Key Points about Heart Failure

  • Heart failure occurs when the heart cannot adequately pump blood to the body.
  • Acute heart failure can be caused by a viral infection, a severe allergic reaction, and certain medications.
  • Chronic heart failure can be caused by coronary artery disease, damage caused by a heart attack, high blood pressure, or myocarditis—among other factors.
  • Treating heart failure usually means taking medications to manage symptoms, and for some people, undergoing procedures to restore heart function.
Common related conditions
Angina (Chest Pain) Dilated Cardiomyopathy Heart Attack Hypertrophic Cardiomyopathy Pericarditis

Overview

Heart failure, or congestive heart failure, occurs when the heart is unable to adequately pump blood to the body. Heart failure can be an acute or chronic condition.

Common causes of acute heart failure include a viral infection, a severe allergic reaction, and certain medications. Chronic heart failure can result from a variety of conditions, including coronary artery disease, damage caused by a heart attack, high blood pressure, and myocarditis.

Treatment for heart failure depends upon the person, but generally involves managing symptoms through a combination of medications and procedures.

Call your doctor if you have any symptoms of heart failure.

Heart failure causes

Heart failure can be acute or chronic. Causes of chronic heart failure include:

  • High blood pressure
  • Coronary artery disease
  • A heart attack
  • Myocarditis
  • Cardiomyopathy, or a damaged heart muscle
  • Heart valve issues
  • Arrhythmias, or abnormal heartbeats
  • Certain chronic diseases

Acute heart failure can be caused by:

  • A viral infection
  • Certain medications
  • Severe allergic reactions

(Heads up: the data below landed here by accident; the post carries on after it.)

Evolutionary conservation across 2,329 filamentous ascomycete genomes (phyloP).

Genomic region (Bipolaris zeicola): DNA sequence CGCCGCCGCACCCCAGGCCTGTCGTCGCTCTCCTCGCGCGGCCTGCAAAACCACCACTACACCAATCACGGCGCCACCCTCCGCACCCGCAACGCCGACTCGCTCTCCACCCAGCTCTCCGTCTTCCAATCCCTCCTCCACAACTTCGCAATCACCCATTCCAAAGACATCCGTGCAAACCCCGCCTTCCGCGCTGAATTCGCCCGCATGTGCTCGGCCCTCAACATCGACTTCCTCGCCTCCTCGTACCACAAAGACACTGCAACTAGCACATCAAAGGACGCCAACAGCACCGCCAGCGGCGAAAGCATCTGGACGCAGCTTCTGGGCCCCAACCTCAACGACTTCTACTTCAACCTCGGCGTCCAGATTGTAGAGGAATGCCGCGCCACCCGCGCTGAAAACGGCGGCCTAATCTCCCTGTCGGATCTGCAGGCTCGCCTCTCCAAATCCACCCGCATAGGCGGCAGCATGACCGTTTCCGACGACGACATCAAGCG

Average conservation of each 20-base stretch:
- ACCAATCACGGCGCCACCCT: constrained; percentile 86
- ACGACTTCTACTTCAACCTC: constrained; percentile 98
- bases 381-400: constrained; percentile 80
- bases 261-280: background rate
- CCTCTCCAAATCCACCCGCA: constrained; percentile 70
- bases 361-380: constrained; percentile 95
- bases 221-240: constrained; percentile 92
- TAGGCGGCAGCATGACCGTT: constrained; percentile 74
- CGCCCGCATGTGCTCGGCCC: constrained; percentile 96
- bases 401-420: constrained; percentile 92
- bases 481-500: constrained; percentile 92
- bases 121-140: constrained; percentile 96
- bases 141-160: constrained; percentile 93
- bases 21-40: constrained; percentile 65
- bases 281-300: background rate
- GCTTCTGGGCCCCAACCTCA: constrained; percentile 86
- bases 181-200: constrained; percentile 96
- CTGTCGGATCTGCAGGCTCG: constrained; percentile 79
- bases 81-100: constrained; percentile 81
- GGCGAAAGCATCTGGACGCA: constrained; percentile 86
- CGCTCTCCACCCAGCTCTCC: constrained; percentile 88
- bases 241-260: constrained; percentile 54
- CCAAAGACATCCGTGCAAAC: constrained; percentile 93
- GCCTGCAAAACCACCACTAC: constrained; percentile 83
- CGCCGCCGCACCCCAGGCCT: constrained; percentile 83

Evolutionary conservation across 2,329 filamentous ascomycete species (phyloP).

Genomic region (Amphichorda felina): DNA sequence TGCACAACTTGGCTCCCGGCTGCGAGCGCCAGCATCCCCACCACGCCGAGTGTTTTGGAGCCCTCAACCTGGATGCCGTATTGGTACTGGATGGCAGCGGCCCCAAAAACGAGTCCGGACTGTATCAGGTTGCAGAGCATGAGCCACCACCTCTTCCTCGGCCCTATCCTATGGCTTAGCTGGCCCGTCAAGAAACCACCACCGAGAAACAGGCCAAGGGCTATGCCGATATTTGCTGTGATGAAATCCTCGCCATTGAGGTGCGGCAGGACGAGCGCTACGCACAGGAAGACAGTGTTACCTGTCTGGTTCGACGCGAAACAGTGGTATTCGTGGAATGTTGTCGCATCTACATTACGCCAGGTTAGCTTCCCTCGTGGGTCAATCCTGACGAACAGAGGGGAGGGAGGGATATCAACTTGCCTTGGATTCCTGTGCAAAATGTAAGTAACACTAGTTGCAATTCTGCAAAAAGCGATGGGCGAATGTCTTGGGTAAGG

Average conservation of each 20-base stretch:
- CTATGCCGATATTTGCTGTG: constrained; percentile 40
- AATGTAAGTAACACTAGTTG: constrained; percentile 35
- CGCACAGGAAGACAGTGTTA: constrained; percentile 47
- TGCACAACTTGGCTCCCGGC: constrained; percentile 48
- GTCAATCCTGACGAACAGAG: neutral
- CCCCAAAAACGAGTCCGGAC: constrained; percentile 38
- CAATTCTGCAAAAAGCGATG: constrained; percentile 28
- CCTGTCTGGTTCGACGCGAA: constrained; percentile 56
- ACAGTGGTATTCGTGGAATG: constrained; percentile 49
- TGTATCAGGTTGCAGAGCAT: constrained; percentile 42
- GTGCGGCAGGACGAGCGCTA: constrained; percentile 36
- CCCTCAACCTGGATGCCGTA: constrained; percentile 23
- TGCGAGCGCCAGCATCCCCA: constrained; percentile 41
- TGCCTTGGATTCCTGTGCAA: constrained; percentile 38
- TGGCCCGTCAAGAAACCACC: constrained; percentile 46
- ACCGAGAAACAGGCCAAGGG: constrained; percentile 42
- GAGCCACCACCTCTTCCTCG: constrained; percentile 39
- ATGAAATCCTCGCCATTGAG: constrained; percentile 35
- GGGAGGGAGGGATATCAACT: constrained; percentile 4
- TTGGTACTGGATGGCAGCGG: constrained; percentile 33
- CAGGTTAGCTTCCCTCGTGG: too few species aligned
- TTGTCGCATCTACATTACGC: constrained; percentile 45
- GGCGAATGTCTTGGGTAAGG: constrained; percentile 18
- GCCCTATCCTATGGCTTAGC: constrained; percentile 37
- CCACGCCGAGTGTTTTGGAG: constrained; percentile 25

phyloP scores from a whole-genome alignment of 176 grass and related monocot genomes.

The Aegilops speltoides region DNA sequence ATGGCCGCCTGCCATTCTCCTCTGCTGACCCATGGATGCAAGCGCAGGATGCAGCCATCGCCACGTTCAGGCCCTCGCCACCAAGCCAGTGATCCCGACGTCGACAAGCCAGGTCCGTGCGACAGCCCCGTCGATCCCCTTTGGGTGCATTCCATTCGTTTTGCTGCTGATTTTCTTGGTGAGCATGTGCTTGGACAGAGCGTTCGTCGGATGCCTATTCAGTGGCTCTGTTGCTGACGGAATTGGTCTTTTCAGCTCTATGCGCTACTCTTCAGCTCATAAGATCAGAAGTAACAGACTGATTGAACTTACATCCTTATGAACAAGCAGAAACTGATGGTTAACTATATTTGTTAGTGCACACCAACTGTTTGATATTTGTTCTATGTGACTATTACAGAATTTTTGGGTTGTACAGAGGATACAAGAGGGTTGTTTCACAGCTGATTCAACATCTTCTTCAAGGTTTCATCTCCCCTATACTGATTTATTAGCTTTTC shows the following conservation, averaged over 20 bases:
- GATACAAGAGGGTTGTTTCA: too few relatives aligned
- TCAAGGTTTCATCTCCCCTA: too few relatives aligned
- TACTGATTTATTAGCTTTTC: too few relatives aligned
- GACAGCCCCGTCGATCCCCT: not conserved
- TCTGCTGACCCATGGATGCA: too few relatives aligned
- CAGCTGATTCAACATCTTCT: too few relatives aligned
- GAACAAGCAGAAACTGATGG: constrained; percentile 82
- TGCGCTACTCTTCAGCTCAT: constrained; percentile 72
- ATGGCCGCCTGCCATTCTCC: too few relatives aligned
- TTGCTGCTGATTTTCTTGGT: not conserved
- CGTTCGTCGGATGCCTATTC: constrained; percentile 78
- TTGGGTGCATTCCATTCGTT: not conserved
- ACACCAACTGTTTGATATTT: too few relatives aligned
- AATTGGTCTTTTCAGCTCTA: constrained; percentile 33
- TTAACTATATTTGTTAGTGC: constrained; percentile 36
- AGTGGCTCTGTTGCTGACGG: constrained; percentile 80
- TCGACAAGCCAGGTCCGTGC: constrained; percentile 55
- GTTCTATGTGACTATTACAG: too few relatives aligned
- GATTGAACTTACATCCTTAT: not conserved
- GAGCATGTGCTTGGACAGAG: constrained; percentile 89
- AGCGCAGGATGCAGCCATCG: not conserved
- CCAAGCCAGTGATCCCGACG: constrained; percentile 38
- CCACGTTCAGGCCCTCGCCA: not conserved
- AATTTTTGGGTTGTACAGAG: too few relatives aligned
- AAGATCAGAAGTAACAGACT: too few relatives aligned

Heart failure risk factors

You may be at an increased risk of developing heart failure if you:

  • Smoke tobacco
  • Abuse alcohol
  • Are obese
  • Have high blood pressure
  • Have had a heart attack
  • Had a recent viral infection

The following conditions may also increase your risk of heart failure:

  • Coronary artery disease
  • Diabetes
  • Sleep apnea
  • Defects in the heart’s structure
  • Valvular heart disease
  • Arrhythmias, or abnormal heartbeats

Heart failure symptoms

People with heart failure may experience:

  • Trouble breathing, particularly during physical activity or while lying down
  • Swollen feet, ankles and legs
  • Extreme tiredness
  • Trouble exercising
  • Swollen abdomen
  • Nausea
  • A pink-phlegm-producing cough
  • Abnormal heartbeat

Heart failure complications

The following complications can result from heart failure:

  • Damage to the liver or kidneys
  • Damage to the heart valves
  • Abnormal heartbeats (arrhythmias)

Heart failure prevention

Maintaining a healthy lifestyle can reduce your risk of heart failure. To lower your risk:

  • Quit smoking
  • Exercise regularly
  • Maintain a healthy, balanced diet
  • Manage stress
  • Treat existing conditions such as diabetes and high blood pressure

Heart failure diagnosis

To diagnose heart failure, a doctor will conduct a physical examination and review your medical history. Your doctor will look for symptoms such as:

  • Abnormal heartbeats
  • Lung congestion
  • Swelling in the legs and abdomen

Your doctor will also take note of any risk factors the patient may have for heart failure.

The following tests may also be ordered to help make a diagnosis:

  • Chest X-ray
  • Blood test
  • Echocardiogram
  • Electrocardiogram
  • CT scan
  • MRI scan
  • Stress test

Heart failure treatment

Treatment for heart failure varies from patient to patient. Generally, managing symptoms of heart failure involves a combination of medications and procedures.

Procedures may include:

  • Coronary bypass surgery
  • Heart transplant
  • Repairing the heart valve
  • Inserting implantable devices

When to seek care

Call your doctor if you are experiencing any symptoms of heart failure. Seek immediate medical attention if you experience the following:

  • Chest pain
  • Extreme weakness
  • Fainting
  • Trouble breathing
  • Abnormally fast heartrate
  • Coughing up pink or bloody phlegm

Next Steps

Your doctor will work with you to set up the best long-term plan to treat and manage heart failure.